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William Cobbett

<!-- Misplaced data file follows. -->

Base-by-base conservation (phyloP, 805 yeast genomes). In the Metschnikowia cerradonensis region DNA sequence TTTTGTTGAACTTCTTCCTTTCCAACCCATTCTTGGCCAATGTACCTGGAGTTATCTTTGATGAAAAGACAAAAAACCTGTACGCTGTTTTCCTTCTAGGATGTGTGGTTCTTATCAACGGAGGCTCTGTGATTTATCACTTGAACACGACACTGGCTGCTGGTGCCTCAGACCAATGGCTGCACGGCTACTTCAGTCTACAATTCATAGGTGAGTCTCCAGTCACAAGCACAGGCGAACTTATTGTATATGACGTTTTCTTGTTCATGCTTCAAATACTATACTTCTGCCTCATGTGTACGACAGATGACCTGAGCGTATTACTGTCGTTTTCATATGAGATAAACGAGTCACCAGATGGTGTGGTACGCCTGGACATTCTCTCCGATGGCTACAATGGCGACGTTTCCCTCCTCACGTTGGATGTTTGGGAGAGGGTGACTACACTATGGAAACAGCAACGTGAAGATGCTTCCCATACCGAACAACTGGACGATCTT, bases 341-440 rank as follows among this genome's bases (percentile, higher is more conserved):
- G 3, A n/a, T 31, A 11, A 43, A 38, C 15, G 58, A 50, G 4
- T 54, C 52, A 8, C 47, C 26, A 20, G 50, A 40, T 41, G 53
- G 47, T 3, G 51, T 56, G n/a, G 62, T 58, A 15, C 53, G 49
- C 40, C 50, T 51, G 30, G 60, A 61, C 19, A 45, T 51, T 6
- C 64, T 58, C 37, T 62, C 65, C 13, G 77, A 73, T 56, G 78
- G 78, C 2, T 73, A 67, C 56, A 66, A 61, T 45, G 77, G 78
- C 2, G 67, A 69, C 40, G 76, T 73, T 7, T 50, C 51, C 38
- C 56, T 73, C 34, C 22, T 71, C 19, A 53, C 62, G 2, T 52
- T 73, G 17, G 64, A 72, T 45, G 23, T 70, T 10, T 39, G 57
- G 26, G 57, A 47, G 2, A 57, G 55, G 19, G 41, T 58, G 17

''William Cobbett'', portrait in oils, possibly by [[George Cooke (painter)|George Cooke]], about 1831 [[National Portrait Gallery (London)|National Portrait Gallery]], London William Cobbett (9 March 1763 – 18 June 1835) was an English pamphleteer, farmer, journalist and member of parliament born in Farnham, Surrey. He believed that reforming Parliament, including abolishing "rotten boroughs", would ease the poverty of farm labourers. Relentlessly he sought an end to borough-mongers, sinecurists and "tax-eaters" (meaning a wide class of overpaid or corrupt bureaucrats). He opposed the Corn Laws, which imposed a tax on imported grain. Early in life he was a loyal devotee of King and Country, but he later pushed for radicalism, which helped the Reform Act 1832 and his election that year as one of two MPs for the newly enfranchised borough of Oldham. He strongly advocated of Catholic Emancipation. His polemics cover subjects from political reform to religion. His best known book is ''Rural Rides'' (1830, still in print). Provided by Wikipedia